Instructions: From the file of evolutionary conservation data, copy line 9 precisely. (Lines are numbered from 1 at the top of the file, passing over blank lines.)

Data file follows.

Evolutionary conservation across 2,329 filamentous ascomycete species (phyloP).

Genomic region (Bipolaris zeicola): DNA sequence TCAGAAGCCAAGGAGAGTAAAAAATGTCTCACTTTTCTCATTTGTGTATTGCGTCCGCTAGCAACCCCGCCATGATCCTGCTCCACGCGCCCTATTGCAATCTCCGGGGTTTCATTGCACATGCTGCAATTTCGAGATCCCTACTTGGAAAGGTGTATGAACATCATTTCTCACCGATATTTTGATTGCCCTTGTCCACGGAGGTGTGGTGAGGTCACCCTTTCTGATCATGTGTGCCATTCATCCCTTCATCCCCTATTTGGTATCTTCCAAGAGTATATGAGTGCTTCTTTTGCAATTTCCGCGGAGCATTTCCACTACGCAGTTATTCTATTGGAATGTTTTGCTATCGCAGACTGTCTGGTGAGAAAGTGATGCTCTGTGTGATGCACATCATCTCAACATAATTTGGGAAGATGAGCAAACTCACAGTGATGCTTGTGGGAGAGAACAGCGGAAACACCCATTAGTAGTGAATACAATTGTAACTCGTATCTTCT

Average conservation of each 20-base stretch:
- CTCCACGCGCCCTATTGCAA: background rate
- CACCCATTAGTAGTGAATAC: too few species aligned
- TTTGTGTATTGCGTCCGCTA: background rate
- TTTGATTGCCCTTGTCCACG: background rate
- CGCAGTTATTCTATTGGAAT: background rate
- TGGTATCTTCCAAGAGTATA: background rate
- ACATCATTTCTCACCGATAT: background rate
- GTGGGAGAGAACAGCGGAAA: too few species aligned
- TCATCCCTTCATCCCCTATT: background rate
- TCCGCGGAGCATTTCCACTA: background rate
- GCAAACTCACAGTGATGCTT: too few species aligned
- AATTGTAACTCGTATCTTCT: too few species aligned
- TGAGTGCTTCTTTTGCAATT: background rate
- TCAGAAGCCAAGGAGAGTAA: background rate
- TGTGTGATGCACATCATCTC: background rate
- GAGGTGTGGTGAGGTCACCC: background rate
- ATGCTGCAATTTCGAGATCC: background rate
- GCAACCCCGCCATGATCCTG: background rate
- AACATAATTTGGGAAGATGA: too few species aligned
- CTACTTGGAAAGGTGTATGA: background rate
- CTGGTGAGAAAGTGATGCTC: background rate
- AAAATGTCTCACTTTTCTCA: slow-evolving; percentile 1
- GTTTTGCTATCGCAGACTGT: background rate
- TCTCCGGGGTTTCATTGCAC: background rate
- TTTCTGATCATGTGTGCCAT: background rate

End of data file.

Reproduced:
- TGGTATCTTCCAAGAGTATA: background rate